This paper summarizes the development of a distributed x-ray source with up to 60kW demonstrated instantaneous
power. Component integration and test results are shown for the dispenser cathode electron gun, fast switching controls,
high voltage stand-off insulator, brazed anode, and vacuum system. The current multisource prototype has been
operated for over 100 hours without failure, and additional testing is needed to discover the limiting component.
Example focal spot measurements and x-ray radiographs are included. Lastly, future development opportunities are
We report on the design of a neutron detector using industry standard <sup>3</sup>He tubes to count delayed neutrons during the
interrogation of cargo containers for the presence of Special Nuclear Material (SNM). Simulations of the detector
design were run for delayed neutron spectra for a variety of cargos containing SNM using the Monte Carlo computer
code COG. The simulations identified parameters crucial to optimize the detector design. These choices include
moderating material type and thickness, tube spacing, tube pressure and number of tubes. An experimental prototype
was also constructed based on the simulated design specifications. This paper discusses the parameters that lead up to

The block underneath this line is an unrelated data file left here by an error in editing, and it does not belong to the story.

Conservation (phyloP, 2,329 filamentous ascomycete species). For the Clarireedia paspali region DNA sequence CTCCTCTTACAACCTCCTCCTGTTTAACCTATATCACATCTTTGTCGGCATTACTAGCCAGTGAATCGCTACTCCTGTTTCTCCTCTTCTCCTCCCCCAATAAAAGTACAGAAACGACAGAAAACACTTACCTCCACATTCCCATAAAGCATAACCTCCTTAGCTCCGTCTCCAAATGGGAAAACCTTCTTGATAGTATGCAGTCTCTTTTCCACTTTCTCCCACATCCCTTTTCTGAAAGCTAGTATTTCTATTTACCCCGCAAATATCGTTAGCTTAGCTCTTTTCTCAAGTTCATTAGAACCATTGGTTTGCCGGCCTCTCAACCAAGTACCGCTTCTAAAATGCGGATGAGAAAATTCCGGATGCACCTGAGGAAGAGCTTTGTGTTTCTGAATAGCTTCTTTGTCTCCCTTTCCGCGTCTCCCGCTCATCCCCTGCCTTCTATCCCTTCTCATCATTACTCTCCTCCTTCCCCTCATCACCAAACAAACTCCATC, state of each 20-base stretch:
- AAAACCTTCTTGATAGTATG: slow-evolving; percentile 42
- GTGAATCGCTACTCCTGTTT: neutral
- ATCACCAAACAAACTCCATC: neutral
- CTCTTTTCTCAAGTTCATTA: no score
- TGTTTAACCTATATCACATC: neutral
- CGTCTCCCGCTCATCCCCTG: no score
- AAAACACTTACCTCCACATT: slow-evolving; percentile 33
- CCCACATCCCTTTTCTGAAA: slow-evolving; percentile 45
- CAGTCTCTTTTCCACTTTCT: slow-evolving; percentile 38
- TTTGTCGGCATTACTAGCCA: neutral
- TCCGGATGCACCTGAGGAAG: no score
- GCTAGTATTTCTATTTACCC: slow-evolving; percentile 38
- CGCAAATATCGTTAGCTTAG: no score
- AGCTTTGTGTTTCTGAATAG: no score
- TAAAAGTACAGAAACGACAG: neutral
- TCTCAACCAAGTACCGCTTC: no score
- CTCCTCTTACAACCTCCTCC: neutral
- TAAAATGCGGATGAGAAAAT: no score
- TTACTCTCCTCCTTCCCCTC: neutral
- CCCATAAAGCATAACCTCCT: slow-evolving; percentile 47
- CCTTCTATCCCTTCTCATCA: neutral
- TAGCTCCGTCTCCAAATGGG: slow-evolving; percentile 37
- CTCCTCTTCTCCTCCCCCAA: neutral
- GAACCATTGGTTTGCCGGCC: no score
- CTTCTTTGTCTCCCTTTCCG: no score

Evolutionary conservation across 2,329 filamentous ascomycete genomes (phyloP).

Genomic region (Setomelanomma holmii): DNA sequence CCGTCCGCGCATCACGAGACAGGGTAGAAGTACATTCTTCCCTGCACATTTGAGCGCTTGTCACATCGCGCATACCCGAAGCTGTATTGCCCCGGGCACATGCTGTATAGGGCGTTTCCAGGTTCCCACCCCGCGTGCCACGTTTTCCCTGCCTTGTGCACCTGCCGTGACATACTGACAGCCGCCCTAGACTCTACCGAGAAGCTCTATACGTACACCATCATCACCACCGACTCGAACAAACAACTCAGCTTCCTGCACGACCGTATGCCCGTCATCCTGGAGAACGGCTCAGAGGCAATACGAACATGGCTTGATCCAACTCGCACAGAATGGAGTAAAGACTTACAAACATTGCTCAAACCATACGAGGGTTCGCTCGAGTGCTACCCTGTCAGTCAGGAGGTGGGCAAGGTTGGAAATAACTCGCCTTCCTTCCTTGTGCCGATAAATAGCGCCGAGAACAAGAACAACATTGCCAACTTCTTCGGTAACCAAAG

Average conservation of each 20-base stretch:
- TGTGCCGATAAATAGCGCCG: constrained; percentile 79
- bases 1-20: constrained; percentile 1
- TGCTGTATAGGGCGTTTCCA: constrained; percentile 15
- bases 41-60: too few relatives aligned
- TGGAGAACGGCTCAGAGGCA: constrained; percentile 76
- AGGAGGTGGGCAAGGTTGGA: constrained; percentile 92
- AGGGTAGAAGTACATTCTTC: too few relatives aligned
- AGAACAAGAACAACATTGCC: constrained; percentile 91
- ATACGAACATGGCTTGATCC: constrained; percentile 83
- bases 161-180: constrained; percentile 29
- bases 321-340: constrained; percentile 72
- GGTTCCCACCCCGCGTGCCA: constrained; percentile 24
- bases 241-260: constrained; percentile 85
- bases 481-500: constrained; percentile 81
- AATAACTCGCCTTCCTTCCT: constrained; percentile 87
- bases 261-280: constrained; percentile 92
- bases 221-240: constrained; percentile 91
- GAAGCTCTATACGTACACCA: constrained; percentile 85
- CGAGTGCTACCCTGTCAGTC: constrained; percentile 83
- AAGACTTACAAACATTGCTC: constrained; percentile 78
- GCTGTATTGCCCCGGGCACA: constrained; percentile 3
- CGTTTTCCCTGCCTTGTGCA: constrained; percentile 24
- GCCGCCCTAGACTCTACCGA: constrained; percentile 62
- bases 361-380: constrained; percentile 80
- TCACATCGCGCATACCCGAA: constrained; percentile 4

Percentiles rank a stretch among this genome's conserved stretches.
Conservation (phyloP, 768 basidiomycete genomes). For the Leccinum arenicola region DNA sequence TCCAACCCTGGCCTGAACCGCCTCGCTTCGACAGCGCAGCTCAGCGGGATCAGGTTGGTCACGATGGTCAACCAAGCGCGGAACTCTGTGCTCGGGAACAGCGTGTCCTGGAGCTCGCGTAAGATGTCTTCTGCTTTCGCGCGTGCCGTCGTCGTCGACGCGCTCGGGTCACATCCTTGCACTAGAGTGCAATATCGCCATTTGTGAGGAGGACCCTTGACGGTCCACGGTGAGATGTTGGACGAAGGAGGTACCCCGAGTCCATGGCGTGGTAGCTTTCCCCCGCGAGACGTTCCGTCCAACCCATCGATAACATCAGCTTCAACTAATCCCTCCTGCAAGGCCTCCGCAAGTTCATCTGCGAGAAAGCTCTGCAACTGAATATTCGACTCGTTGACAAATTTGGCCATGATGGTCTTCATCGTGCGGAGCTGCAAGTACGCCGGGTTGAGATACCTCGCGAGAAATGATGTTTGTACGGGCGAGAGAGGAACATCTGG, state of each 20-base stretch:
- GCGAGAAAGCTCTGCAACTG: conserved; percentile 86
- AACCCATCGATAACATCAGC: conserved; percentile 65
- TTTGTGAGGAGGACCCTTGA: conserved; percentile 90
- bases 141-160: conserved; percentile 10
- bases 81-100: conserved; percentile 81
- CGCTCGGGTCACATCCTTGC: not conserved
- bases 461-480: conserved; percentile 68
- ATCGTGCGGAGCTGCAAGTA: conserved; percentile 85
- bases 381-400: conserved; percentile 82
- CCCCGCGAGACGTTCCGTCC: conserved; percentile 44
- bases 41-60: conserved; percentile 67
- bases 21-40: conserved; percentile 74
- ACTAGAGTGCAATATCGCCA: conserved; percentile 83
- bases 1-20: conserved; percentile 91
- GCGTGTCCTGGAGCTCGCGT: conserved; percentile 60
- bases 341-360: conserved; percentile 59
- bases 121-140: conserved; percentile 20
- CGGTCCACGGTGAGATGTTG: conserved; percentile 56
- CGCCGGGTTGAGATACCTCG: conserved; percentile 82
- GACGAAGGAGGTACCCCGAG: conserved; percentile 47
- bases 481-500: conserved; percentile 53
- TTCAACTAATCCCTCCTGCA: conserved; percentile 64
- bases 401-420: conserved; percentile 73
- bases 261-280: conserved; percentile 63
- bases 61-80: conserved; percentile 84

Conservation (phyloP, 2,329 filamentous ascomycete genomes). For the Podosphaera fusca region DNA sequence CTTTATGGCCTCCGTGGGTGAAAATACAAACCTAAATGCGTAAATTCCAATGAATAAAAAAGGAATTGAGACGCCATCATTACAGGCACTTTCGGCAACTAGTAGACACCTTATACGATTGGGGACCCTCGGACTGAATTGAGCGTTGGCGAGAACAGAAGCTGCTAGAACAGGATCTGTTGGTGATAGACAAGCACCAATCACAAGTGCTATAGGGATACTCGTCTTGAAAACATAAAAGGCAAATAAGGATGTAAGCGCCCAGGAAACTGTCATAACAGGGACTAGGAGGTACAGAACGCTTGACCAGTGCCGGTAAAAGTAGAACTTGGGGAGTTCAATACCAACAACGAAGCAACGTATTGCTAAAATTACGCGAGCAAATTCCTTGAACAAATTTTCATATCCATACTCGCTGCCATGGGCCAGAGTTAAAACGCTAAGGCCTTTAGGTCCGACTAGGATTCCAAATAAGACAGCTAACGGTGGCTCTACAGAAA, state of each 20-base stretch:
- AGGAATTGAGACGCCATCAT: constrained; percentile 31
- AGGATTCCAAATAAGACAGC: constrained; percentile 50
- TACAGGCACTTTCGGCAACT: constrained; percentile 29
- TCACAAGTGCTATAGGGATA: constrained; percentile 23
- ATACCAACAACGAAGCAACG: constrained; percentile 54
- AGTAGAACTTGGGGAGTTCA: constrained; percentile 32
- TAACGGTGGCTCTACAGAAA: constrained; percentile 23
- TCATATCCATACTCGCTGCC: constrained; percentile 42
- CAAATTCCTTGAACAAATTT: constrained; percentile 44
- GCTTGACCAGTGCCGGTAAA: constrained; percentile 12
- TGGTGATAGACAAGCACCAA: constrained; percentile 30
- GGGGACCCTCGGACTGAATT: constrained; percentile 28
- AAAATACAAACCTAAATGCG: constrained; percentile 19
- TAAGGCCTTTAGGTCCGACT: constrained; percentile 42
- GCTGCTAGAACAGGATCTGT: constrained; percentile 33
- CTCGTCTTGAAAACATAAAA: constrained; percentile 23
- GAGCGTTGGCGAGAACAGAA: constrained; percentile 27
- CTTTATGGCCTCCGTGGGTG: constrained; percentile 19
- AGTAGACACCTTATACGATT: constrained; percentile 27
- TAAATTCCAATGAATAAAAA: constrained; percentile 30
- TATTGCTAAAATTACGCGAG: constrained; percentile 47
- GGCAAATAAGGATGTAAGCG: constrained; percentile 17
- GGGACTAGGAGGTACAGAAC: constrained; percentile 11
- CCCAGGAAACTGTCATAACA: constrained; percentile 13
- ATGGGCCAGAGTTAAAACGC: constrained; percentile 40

the optimized detector design. It also compares the performance of the Monte Carlo simulated design and the
experimental detector when exposed to a <sup>239</sup>Pu-Be source.
Hand-Held RadioIsotope Identification Devices (HHRIID) are defined as a new class of portable neutron/gamma
radiation detectors with specifications presented in the ANSI Standards N42.33 and N42.34. We have proposed a novel
HHRIID design concept which uses a single photosensor to detect light emitted by two optically separated scintillator
materials, one optimized for gamma detection and the other optimized for neutron detection. This work describes the
performance of a modified charge integration discrimination method developed to test the viability of the new design.
The scintillators chosen for the experiment were LYSO and ZnS:Ag/LiF.
The output response characteristics of an X-ray photon counting detector are measured experimentally and
simulated using a Monte Carlo method in order to quantify the loss of statistical information due to pile-up. The
analysis is applied to idealize counting detector models, but is adaptable to realistic event processing that is not
amenable to analytic solution. In particular, the detective quantum efficiency (DQE) is calculated as a function of flux
rate and shown to have an intermediate zero for the paralyzable case at the maximum periodic rate. The progressive
degradation of the spectral response as a function of increasing flux rate is also modeled. Analogous metrics to DQE
are defined in regards to the detector's ability to resolve atomic number and enhance image contrast based on atomic
number differentiation. Analytic solutions are provided for the output and linearized response statistics and these
interpolate well across the Monte Carlo and experimental results.